I enjoyed a rare taste of freedom yesterday. Pete Yoder, whose hospitality I'm enjoying at the moment, ferried my backpack here in his car, allowing me to walk for half a day with nothing to carry for the first time. It was a real treat. I don't mind my pack, but it weighs 40 pounds and sometimes, especially towards the end of the day, it can be a real burden as I constantly shift it around in an attempt to get comfortable.
I was in a bookshop the other day reading a book on ultra-lightweight camping, and it had a whole chapter on how to reduce your pack weight to 5 pounds. That's the kind of thing I can only dream of. I'm usually good at travelling light, and I constantly review the contents of my luggage (a couple of days ago, my 700-page guidebook was consigned to the bin because it's mainly about big cities, and this trip is mainly about small towns), but I really feel I need all the stuff I have.
As I walked, I spotted a hidden bend in the river beside the road. Show me any expanse of open water, and I feel a compulsion to immerse myself in it, so I dabbled for half an hour as the cars sped by a hundred yards away. The opposite bank was a firmament of star-shaped purple and yellow flowers, the air filled with pale-blue mayflies and monarch butterflies and the hum of crickets. So much goes on unseen by human eyes, especially in this vast country.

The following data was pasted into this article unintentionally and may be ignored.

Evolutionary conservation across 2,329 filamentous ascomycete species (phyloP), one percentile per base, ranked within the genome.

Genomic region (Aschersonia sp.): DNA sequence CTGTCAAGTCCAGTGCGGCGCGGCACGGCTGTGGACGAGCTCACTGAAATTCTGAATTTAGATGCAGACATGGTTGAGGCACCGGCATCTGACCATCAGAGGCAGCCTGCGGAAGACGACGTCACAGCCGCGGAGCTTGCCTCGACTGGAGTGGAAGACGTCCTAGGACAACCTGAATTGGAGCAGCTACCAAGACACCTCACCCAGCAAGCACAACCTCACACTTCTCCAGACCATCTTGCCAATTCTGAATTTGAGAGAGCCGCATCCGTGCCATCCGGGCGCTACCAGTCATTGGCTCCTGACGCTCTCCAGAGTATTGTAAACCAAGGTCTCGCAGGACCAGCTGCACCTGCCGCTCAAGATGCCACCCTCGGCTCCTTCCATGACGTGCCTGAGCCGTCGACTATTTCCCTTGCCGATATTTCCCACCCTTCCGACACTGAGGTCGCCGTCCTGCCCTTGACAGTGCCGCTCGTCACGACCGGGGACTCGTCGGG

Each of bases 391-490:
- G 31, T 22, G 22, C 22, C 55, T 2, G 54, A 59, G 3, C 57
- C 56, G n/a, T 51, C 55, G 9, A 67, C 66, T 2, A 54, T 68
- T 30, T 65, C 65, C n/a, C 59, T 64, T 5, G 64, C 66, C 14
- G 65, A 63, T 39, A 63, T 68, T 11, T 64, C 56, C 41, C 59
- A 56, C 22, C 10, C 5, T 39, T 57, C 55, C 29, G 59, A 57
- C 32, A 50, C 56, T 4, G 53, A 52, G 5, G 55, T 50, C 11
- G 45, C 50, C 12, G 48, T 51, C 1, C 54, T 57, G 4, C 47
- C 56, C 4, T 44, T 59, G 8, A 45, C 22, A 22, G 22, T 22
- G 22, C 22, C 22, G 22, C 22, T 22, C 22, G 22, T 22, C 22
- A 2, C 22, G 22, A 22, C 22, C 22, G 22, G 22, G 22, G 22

The landscape changes abruptly west of Columbus: horizons broaden, the sky and the clouds assume a more dominant presence, and the road is lined with huge expanses of corn and soybeans. It's beautiful, but you can have too much of a good thing.
After Pete had shown me round some of his own farmland, we sat down at the dining table with a pile of maps. 'There's lots more of this on route 40,' he told me. 'Basically, it's like this all the way across Indiana and Illinois. If I were you, I'd start heading south. Go to Kentucky. It's much more scenic - it even has hills.'
So that's what I'm going to do. Route 40 has served me well for more than 300 miles, and it could have taken me to Salt Lake City, but it's time for a parting of the ways.